Should you wish to make an unbiased, in-depth study of the Bible so that you can find out for yourself what it teaches, here is a site that will get you started in that direction: http://www.intothyword.org/pages.asp?pageid=56850


Mormons are taught that truth can be verified by their feelings after prayer (c/f The Mormon Testimony and Its Purpose). But the Bible warns us not to trust in our feelings as our hearts deceive us (Proverbs 28:26, Jeremiah 17:9). Truth is verified by facts, not feelings. For instance, Christ’s love for me cannot be verified by whether or not I get a warm feeling after praying about it, no matter how sincere my prayer may be. But I know without a doubt that He loves me because He displayed His love (not just for me, but for the whole of mankind), for all to see, on the cross at Calvary (c/f The Glory of God in Christ Jesus).

The fact that Jesus, who had no sin, took all of my sins, for all time, upon Himself and bore the full penalty of the law for those sins in my place so that I, the guilty one, could go free, reveals a love so deep that it is unfathomable.

His resurrection proved that He was whom He had claimed to be and that He had done what He had said He would do. After His resurrection He appeared and spoke to many witnesses. At one time he appeared before a group of five hundred. These witnesses were also familiar with the history surrounding His ministry and the establishment of the primitive church after His ascention to heaven. And the majority of them were still alive when the New Testament was written. Yet neither they nor anyone else ever questioned its accuracy. That was because the New Testament was a factual record. Nothing connected to Christ, His church or the gospel was ever done in secret, but right out in the open, for all to see. It is only that which is wrong or deceptive that needs to be hidden, not the truth.

Mormons need to ask themselves why their church and their missionaries do their utmost to conceal their major doctrines from prospective members (and from the general public) until after baptism and indoctrination have taken place. Their excuse that these folk aren’t ready for meat and must be given milk doesn’t ring true. Everybody deserves to know the truth about what they are letting themselves in for, particularly when it has eternal consequences.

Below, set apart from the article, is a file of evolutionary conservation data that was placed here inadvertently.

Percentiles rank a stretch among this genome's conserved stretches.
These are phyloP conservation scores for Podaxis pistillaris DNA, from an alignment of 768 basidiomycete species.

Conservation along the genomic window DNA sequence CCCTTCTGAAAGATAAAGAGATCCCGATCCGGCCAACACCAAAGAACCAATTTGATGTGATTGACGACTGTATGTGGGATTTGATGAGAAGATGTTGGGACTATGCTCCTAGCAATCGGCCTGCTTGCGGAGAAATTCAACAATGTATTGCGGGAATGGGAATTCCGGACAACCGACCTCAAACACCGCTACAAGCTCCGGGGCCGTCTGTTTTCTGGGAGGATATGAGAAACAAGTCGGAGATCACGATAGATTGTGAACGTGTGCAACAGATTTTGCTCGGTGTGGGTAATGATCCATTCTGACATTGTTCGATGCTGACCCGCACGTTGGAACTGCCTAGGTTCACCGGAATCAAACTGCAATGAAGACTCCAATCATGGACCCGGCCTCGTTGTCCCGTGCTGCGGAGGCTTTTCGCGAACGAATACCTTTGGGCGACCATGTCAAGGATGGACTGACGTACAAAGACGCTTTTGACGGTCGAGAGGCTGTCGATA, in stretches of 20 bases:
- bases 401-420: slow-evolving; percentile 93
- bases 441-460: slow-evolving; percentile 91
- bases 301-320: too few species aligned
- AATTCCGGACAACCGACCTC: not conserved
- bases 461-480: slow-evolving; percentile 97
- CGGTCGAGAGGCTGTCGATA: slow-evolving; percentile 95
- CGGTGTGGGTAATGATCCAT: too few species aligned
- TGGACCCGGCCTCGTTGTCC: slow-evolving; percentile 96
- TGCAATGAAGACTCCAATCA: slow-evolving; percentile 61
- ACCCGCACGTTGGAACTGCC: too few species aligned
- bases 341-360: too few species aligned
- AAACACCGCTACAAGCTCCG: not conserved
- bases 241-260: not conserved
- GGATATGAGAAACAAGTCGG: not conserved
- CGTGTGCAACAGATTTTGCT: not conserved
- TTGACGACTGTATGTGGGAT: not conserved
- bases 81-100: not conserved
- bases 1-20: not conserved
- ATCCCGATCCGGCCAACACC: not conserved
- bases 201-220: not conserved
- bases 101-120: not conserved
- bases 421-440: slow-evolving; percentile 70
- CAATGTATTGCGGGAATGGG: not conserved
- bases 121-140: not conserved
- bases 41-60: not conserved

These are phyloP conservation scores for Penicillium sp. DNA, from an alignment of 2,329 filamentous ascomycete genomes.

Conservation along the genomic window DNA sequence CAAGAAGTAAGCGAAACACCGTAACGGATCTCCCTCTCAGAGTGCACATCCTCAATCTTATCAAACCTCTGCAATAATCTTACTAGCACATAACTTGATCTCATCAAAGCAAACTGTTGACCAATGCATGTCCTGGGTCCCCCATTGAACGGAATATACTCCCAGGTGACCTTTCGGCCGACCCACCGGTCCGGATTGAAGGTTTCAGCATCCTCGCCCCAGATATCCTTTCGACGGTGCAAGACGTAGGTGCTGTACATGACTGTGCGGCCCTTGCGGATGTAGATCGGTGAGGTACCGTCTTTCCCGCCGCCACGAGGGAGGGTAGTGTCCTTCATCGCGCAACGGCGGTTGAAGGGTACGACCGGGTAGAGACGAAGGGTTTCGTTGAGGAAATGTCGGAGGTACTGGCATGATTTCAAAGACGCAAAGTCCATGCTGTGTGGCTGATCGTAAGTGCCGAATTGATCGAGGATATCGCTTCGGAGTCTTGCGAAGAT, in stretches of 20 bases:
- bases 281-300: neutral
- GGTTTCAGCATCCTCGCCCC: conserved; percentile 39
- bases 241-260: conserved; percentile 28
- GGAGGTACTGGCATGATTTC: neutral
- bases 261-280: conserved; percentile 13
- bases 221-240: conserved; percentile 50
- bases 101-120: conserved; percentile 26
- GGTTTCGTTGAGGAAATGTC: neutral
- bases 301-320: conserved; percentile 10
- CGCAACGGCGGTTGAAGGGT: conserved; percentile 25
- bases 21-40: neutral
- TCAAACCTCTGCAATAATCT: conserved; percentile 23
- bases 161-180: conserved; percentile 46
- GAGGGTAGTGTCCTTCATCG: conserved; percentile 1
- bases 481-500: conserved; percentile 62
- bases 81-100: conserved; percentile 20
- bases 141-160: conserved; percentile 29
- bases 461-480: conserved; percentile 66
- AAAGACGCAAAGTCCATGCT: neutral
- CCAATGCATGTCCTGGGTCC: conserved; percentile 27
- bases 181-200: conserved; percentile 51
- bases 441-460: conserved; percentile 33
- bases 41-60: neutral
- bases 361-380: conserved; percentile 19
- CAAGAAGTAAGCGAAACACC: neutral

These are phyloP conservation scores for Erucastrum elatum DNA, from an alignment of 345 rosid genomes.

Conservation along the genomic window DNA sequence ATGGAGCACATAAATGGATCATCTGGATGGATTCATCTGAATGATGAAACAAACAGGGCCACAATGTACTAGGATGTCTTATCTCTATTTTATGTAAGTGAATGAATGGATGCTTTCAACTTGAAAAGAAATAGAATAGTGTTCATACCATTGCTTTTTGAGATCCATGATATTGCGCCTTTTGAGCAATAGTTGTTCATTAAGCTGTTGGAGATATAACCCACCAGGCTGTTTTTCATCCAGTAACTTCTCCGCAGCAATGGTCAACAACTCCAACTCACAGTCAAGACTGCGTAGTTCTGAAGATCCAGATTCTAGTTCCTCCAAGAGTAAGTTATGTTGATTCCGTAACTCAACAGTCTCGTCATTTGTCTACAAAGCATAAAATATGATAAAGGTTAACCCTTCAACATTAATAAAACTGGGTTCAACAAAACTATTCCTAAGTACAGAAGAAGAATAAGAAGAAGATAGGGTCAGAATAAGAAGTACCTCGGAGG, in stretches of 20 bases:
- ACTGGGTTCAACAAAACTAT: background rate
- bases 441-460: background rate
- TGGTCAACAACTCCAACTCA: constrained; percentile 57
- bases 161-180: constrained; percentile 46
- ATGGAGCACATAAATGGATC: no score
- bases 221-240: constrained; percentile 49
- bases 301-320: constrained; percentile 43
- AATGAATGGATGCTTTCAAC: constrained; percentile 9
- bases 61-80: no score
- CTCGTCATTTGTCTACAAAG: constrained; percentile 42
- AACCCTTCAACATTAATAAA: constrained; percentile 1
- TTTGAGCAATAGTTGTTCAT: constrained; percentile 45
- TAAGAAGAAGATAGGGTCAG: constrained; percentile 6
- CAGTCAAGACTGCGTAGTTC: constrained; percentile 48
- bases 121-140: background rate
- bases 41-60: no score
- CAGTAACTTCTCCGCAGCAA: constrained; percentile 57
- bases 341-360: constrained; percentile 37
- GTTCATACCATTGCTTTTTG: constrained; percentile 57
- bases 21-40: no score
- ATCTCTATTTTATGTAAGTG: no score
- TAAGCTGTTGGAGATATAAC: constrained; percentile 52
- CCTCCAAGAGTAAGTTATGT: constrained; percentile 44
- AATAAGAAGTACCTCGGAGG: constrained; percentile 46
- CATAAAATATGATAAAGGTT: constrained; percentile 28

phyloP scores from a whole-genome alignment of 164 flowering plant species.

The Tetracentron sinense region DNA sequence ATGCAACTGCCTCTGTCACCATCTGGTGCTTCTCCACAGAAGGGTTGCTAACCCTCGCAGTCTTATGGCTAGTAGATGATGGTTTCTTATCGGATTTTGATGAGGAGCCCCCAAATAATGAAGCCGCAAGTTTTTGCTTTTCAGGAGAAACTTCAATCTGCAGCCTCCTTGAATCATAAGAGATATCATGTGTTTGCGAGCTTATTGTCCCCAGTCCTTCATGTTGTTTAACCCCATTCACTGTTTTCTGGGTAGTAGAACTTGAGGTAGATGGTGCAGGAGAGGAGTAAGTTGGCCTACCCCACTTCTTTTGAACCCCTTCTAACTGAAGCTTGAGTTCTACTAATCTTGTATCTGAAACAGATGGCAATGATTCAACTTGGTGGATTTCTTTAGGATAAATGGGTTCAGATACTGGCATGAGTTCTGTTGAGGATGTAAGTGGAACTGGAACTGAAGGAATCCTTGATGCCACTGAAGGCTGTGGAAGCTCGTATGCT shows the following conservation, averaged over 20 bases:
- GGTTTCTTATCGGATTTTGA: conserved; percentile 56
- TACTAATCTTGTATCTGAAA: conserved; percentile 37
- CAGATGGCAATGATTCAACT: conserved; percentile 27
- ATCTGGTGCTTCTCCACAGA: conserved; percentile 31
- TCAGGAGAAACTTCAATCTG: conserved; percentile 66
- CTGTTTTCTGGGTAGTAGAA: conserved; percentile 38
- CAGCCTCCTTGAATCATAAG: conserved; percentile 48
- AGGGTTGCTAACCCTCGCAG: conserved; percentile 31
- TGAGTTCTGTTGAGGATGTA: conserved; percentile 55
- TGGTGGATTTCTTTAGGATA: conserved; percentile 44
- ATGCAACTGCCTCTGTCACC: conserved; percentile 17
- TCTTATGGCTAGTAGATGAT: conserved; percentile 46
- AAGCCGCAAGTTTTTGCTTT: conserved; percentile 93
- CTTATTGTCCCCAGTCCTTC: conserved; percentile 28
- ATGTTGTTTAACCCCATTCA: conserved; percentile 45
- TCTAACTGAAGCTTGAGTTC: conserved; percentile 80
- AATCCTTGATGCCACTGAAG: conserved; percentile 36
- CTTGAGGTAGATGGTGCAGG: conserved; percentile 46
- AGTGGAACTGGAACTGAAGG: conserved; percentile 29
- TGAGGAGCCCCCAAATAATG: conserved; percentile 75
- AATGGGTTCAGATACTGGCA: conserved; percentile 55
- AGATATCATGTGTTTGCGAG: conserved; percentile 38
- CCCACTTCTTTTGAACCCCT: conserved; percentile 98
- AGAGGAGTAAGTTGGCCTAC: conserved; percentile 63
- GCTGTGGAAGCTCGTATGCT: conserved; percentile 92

Instead of explaining their exclusive doctrines, they relate the official version of Joseph Smith’s first vision … without mentioning that there are a total of nine contradictory versions. Furthermore they maintain that Joseph Smith had established their church as a direct result of this vision. But the official version that they use for this story only became known for the first time in 1840, which was at least ten years after the church had been established and twenty years after the vision was supposed to have occurred. In the interim eight other contradictory versions had been provided, including one in Joseph’s own handwriting (c/f The Controversy Surrounding Joseph Smith’s First Vision).

The fact that disclosure of the exclusive God they worship (and their other major doctrines) is deliberately withheld in an evasive manner, cannot be seen as anything other than a form of deception.

Everywhere we look concerning the claims of Joseph Smith we find evidence of deception. How could deception ever give birth to truth?


The Lord Jesus Christ is the central figure in Christianity. But Mormons also claim that He is central in Mormonism. And they also insist that their Jesus is the Jesus of the Bible. However, this is not the case, as the biblical Jesus was both God in the beginning (meaning before everything else), and God manifest in the flesh:

“In the beginning was the Word, and the Word was with God, and the Word was God.” (John 1:1, KJV)
“[Christ] who, being in the form of God, thought it not robbery to be equal with God: But made Himself of no reputation, and took upon Him the form of a servant, and was made in the likeness of men.” (Philippians 2:6-7, KJV)